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the NFL


It was well after midnight on Oct. 27, hours after NFL commissioner Paul Tagliabue handed the NFL's 29th franchise to Charlotte, and Leonard (Boogie) Weinglass was sitting with friends in a Chicago airport hotel. Weinglass, a 51-year-old Baltimorean who owns a chain of clothing stores, was near tears as he reached behind his neck and grabbed his distinctive silver ponytail. "What more can we do?" he said. "If it would mean us getting a team, I'd cut the ponytail."

The league's 28 owners had adjourned earlier that night after accepting team owner Jerry Richardson's Charlotte bid but deadlocking on the second choice for a new team, and Weinglass had every reason to fume. Of the four cities angling for the other franchise, Baltimore made the best presentation to the expansion committee. Jacksonville and Memphis put their best feet forward as well. St. Louis brought up the rear, yet it remained the likely choice for the second franchise, and that was the reason for Weinglass's funk.

All along, the league had let it be known through leaks that its choices were Charlotte, in sports-crazy North Carolina, and St. Louis, the largest U.S. market without an NFL team. However, in the weeks leading up to the scheduled decision date, St. Louis seemed to do everything it could to spoil the league's best-laid plans. The St. Louis ownership group had changed twice, and on the eve of the meeting yet another group was trying to elbow its way in. Of the five cities, only St. Louis had failed to presell all its stadium luxury boxes.

The St. Louis group that is recognized by the NFL is headed by Columbia, Mo., businessman Stan Kroenke. Married to a niece of late Wal-Mart billionaire Sam Walton, Kroenke did nothing to further St. Louis's cause last week. He became the Admiral Stockdale of the expansion meeting. He was so garbled and reticent at one press conference that St. Louis mayor Freeman Bosley Jr. grabbed the mike from him and said, "You may not have detected much enthusiasm from Mr. Kroenke. But with his money, you don't have to be enthusiastic." Tawdry stuff for the NFL's favored group.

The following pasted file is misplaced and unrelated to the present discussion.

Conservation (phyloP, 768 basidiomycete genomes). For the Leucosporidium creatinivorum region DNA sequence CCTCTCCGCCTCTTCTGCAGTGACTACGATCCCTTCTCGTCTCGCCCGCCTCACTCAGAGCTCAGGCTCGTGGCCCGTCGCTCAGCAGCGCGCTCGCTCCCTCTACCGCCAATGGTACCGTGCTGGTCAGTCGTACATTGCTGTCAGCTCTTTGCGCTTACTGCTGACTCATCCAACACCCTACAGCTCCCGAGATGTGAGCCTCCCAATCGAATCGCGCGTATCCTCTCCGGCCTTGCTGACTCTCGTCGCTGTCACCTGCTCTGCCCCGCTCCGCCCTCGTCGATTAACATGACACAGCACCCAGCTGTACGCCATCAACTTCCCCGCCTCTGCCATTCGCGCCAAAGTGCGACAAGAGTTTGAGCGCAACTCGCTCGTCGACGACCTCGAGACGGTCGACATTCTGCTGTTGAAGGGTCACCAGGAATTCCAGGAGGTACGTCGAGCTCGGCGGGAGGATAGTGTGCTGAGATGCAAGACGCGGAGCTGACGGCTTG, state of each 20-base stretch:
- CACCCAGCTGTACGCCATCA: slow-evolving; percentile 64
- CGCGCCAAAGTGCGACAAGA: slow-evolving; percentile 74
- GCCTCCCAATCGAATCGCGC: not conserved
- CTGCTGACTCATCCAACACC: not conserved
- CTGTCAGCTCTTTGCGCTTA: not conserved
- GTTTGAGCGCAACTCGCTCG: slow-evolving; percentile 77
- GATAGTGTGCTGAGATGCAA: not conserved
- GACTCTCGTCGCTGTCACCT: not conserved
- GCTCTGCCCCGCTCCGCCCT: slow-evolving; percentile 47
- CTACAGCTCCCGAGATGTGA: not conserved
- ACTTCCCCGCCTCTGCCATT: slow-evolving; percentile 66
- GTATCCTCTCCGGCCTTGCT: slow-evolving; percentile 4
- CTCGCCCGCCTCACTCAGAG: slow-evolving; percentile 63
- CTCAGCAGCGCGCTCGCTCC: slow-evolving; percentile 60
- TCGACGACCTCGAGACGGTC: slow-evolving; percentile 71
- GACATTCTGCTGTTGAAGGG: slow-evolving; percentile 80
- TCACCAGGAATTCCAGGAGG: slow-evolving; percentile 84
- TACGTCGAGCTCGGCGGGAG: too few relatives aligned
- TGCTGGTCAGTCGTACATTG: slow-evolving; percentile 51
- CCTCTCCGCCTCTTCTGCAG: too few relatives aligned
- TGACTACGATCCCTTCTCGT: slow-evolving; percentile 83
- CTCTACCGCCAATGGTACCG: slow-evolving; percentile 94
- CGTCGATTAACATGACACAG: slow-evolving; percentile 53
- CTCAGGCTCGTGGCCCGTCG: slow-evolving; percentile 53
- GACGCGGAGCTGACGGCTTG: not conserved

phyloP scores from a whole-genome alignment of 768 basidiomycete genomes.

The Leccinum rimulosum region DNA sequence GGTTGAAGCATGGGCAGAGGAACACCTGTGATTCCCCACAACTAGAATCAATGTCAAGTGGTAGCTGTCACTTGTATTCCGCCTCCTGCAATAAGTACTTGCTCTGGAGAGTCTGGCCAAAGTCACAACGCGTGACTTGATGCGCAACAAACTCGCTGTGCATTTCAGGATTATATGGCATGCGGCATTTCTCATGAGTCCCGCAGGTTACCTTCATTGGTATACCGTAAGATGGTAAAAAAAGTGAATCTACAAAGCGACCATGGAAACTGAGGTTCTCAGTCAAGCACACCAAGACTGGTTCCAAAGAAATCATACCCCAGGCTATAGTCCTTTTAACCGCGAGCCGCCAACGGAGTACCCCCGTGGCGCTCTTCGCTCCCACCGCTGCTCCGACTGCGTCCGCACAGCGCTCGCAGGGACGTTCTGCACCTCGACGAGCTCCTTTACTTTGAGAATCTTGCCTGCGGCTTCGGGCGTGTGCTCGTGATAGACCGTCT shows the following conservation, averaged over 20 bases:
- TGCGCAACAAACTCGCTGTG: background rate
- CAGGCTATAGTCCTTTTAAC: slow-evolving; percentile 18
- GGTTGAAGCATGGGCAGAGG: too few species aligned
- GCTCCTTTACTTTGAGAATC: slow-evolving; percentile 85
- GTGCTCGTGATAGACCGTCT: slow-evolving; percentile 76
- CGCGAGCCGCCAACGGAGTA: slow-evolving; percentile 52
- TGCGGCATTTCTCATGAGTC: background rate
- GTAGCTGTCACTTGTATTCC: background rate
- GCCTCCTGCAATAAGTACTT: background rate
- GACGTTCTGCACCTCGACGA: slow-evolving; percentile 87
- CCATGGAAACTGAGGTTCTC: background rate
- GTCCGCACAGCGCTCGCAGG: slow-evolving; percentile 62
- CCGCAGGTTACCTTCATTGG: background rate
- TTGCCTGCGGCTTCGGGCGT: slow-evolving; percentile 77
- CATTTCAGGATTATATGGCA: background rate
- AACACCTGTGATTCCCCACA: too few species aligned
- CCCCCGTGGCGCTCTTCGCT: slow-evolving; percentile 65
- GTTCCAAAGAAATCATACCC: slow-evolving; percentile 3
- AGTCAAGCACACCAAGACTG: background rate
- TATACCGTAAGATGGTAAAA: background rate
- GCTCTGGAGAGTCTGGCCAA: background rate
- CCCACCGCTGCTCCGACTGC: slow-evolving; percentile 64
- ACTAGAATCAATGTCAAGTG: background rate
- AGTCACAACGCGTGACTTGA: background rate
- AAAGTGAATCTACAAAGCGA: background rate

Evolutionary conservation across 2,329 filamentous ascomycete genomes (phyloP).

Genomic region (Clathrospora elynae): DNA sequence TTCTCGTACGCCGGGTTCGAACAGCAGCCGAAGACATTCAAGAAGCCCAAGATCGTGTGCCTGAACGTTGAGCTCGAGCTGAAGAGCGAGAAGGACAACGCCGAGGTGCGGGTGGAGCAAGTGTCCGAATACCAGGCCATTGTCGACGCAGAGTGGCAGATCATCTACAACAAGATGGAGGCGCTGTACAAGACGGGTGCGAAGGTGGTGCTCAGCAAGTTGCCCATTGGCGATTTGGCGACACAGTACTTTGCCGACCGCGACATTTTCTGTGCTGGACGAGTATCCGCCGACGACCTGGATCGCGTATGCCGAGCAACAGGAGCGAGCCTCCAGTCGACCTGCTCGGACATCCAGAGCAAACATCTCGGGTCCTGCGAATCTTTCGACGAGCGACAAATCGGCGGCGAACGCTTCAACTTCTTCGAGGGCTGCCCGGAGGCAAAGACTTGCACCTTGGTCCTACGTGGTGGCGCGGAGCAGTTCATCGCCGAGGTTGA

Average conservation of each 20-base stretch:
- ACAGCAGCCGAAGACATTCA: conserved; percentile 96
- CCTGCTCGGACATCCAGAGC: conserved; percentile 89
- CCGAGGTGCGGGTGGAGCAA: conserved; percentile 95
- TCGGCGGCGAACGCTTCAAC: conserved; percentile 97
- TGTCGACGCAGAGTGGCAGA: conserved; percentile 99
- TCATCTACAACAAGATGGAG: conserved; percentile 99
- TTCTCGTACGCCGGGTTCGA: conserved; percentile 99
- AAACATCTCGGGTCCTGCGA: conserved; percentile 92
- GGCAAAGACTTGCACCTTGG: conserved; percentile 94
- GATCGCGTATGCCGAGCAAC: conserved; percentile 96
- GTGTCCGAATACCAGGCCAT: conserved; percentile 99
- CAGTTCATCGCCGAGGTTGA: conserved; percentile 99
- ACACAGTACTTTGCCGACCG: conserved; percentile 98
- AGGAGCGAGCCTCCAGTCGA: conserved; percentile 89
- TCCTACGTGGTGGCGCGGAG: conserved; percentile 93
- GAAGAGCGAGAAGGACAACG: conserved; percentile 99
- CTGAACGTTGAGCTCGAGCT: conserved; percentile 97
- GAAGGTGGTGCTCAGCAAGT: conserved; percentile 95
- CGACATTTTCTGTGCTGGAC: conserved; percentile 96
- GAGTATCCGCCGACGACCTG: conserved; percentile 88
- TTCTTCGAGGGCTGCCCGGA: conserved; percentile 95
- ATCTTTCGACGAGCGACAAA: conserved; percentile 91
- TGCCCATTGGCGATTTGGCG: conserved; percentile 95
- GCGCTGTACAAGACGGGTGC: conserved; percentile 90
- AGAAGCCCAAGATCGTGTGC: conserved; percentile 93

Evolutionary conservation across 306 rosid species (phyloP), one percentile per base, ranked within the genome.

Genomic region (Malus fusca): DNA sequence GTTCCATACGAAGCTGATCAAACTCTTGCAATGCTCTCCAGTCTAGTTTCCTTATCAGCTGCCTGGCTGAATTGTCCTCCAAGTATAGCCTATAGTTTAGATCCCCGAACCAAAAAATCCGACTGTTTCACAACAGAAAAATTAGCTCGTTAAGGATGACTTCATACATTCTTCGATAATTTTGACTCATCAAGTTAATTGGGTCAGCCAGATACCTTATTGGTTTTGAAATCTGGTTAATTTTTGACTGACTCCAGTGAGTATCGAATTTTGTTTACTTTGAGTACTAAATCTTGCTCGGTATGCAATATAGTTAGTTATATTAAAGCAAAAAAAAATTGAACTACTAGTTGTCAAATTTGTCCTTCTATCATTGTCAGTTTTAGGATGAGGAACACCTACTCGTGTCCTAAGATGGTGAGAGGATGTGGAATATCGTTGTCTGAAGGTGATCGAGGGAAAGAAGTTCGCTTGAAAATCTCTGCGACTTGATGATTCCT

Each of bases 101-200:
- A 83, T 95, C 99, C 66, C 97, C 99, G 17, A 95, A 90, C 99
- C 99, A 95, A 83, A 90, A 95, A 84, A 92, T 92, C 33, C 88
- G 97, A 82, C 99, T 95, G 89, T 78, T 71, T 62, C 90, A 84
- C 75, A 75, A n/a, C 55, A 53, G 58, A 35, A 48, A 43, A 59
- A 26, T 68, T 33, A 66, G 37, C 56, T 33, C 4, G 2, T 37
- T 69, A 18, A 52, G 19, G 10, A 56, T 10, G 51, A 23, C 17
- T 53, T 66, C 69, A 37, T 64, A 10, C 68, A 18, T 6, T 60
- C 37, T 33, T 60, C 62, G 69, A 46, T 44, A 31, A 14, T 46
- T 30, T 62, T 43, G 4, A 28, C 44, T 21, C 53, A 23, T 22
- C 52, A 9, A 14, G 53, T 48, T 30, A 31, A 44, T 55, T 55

Baltimore, on the other hand, aced its presentation. The Maryland legislature had already approved the construction (contingent on the city's landing a franchise) of a $165 million open-air, natural-grass stadium adjacent to Oriole Park at Camden Yards. The Maryland Stadium authority had sold all 102 luxury suites (at $45,000 to $105,000 apiece) in six weeks, and 7,500 club seats (at $700 to $1,700) in eight weeks. The Baltimore group, led by Weinglass and moviemaker Barry Levin-son, talked with fervor to the owners about what a team would mean to their city. Weinglass finished his address to the owners, saying, "This is all about trusting your team to a group that's passionate—I mean passionate—about football."

When the meeting was over, the consensus was that the no-decision was simply a maneuver by the league to give St. Louis one more chance to get its house in order, probably because of fears that the Patriots would go there if an expansion team didn't. Still, at week's end some owners were beginning to defect from the St. Louis camp. Said one owner, "I could see the expansion committee coming out 7-5 in favor of St. Louis over Baltimore. Without a consensus Jacksonville could sneak in as the compromise candidate."

What will Weinglass and the Baltimore group do if they're turned away at the next meeting? Will they give up or pursue an existing team, perhaps the Rams or the Bucs? "If, and only if, we aren't granted a franchise," Weinglass says, "we'll go after a team full throttle."